Among the priests accused of sexual abuse who lived on the Gonzaga campus was Fr. James Poole, SJ.
In 2005, an Anchorage woman, Elsie Boudreau, settled for $1 million a lawsuit against Poole, his Jesuit province, and the Diocese of Fairbanks.
Boudreau's lawsuit claimed that she was molested by Poole, who was stationed in her home of Nome, Alaska, from the time she was 10 years old until she was 19, when she told him she would never be alone with him again.
The Fairbanks diocese paid half of the settlement, and the Oregon province paid the other half, according to a 2005 report in the Spokesman Review.
At the time of the settlement, Jesuit provincial Fr. John Whitney told the Spokane Spokesman Review that Poole had admitted the abuse, and was moved to Gonzaga campus in 2003, after his admission.
Poole would not be permitted to leave his residence on the Gonzaga campus unaccompanied, nor would he be permitted to be alone with visitors, Whitney said.
Whitney also told the Spokesman Review in 2005 that until Boudreau came forward, the Jesuit province had no idea that Poole had committed sexual abuse.
The Spokesman-Review, however, reported that Jesuit authorities knew since at least 1960 Poole had acted inappropriately in conversations with children about sex. Jesuit authorities said at that time that Poole had "a fixation on sex; an obsession."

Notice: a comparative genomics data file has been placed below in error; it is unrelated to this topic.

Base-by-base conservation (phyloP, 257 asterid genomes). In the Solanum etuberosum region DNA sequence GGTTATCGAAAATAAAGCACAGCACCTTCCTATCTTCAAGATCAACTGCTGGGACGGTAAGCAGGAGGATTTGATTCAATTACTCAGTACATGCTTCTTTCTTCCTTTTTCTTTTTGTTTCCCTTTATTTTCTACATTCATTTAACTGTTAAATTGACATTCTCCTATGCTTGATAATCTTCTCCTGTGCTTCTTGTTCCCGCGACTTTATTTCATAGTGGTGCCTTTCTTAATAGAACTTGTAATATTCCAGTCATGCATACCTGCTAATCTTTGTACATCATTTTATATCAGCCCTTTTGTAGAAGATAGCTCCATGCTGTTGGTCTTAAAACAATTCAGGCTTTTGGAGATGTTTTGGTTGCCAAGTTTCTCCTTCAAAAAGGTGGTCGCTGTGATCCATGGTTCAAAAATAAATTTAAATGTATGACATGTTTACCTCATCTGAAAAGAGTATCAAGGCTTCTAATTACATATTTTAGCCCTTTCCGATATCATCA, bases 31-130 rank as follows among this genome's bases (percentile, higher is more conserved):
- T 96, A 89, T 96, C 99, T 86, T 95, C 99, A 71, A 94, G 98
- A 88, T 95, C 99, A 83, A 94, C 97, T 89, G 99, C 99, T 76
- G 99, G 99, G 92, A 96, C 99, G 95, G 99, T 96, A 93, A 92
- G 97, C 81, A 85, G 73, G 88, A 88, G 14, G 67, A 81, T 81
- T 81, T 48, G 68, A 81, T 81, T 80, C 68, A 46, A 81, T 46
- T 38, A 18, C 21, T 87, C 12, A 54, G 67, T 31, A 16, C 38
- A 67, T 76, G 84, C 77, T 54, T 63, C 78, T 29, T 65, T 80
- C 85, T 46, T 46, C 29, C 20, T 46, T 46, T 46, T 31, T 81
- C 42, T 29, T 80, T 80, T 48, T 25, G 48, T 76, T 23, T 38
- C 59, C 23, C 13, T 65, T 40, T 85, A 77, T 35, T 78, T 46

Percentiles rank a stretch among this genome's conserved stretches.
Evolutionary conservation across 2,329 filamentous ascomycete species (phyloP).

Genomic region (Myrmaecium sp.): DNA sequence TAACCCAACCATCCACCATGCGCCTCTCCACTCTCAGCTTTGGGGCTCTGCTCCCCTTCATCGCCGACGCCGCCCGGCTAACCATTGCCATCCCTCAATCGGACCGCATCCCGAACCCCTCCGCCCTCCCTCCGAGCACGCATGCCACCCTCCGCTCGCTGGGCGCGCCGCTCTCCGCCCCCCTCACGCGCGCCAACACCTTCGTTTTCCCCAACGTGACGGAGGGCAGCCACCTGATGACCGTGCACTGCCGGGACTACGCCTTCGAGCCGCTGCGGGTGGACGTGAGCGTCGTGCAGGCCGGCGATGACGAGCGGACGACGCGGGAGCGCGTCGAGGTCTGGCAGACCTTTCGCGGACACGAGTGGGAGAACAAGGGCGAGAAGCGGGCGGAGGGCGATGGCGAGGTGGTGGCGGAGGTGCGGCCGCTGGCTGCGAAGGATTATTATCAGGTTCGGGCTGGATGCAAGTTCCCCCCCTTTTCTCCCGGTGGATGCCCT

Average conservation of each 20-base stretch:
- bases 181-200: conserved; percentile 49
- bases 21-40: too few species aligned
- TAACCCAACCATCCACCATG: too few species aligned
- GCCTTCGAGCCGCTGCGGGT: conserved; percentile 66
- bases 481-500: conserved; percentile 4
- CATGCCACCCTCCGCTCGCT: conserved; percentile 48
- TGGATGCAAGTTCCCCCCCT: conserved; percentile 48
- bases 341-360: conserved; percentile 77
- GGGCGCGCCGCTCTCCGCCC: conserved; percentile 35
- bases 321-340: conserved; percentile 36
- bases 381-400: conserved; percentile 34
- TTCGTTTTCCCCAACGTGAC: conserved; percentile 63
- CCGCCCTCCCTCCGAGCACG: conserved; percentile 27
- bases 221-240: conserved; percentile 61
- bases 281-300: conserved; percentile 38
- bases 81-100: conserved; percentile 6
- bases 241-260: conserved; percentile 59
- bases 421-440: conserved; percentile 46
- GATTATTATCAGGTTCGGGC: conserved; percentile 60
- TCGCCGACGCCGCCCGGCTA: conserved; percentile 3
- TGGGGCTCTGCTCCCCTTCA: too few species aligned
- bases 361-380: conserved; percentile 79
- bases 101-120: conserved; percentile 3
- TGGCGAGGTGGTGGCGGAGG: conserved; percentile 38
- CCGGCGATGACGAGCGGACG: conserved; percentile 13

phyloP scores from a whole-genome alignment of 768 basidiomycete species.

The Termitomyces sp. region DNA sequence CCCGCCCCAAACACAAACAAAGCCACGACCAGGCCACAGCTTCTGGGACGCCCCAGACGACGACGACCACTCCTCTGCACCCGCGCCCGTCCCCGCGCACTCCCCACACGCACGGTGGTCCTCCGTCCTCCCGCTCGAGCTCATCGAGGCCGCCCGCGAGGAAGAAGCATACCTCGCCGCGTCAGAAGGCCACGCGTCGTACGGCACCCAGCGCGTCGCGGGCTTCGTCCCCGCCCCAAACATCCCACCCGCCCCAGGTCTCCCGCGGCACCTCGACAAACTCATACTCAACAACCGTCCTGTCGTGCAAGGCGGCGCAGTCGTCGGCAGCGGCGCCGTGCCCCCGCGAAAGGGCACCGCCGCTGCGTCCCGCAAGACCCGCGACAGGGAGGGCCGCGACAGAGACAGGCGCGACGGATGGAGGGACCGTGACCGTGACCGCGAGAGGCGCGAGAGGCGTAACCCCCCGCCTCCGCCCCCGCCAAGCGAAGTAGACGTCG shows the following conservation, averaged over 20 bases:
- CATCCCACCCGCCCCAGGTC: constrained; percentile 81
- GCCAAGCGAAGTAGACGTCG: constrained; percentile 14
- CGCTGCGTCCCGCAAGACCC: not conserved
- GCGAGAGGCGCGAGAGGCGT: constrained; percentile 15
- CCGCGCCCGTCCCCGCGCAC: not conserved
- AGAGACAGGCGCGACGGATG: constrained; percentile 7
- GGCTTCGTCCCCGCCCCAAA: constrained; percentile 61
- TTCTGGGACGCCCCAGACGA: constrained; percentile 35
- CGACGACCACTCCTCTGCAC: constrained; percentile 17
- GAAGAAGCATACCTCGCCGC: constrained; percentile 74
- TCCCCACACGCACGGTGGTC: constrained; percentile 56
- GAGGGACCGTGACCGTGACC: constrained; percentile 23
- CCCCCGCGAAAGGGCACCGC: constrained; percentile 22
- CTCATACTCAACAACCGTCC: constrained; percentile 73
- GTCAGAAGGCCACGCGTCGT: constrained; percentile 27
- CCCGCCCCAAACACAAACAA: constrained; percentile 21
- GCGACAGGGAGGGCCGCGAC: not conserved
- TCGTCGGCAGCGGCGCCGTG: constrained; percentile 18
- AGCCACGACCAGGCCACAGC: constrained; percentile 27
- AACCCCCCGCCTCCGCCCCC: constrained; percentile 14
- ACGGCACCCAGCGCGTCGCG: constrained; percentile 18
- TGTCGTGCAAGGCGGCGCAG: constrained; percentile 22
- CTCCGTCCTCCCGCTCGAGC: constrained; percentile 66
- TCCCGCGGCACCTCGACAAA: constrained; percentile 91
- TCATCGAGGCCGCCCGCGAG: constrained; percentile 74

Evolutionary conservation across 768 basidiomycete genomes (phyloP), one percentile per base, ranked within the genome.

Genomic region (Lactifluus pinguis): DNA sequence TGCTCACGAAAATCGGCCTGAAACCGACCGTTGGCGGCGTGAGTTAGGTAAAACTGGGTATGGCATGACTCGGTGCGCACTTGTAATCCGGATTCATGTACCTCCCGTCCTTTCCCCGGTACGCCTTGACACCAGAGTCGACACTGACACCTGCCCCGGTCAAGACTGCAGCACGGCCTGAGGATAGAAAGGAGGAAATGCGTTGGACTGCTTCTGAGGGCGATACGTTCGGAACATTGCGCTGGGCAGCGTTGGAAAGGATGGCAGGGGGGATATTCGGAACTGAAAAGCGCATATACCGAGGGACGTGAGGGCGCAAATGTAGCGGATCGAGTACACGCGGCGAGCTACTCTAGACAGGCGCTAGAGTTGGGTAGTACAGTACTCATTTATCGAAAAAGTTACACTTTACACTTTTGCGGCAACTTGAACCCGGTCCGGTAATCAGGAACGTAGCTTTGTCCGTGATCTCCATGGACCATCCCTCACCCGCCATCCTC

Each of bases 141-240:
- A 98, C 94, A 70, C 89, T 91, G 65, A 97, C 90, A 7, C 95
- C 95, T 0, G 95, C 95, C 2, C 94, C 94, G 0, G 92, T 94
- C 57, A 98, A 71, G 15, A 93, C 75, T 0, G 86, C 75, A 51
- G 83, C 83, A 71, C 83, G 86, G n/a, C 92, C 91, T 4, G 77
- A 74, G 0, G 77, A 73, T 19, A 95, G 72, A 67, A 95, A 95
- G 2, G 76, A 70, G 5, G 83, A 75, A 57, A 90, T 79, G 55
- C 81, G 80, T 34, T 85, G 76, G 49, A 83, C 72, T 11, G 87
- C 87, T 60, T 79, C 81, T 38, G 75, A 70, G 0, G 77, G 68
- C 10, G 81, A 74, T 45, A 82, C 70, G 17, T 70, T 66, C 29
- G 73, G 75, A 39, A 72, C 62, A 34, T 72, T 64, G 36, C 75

And, despite Whitney's 2005 remarks, Jesuit officials were informed in 1997 by Bishop Michael Kaniecki, SJ, of Fairbanks that Poole had a history of sexual misconduct and abuse allegations; a fact that had been known to Kaniecki, himself a Jesuit, since 1986.
Whitney did not inform Gonzaga administrators or Spokane police that Poole and other residents were accused of sexually abuse. Despite the restrictions Whitney imposed on him, Poole regularly went to Gonzaga basketball games and its library, and met alone with a female student at least once.
On Dec. 18 Gonzaga University President Thayne McCulloh said he had not notified of that priests credibly accused of abuse were living on the university's campus until 2016, although he had learned "in the years following" 2011 that priests with safety plans had previously lived there.
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McCulloh said that he was wounded to learn that "the Society of Jesus had knowingly sent a man with Poole's record of sexual abuse to live in their facility within the parameters of our campus - which serves not only as the home of college students, but regularly hosts grade-school children and visitors of all ages - without notification by the Province to the University."
"I have asked that we be guaranteed that no Jesuit against whom credible allegations of sexual misconduct or abuse have been made ever be assigned to Gonzaga or the Jesuit communities here," McCulloh added.
A spokesman for the Jesuits West Province, which was formed by a 2017 merger of the Oregon and California provinces of the order, said Dec. 18 that "Jesuits West guarantees that no Jesuit with a credible allegation of sexual abuse of a minor is currently or will ever be knowingly assigned to Gonzaga University or the Jesuit community on its campus."
Such priests will instead live in a health care facility in California, the province said.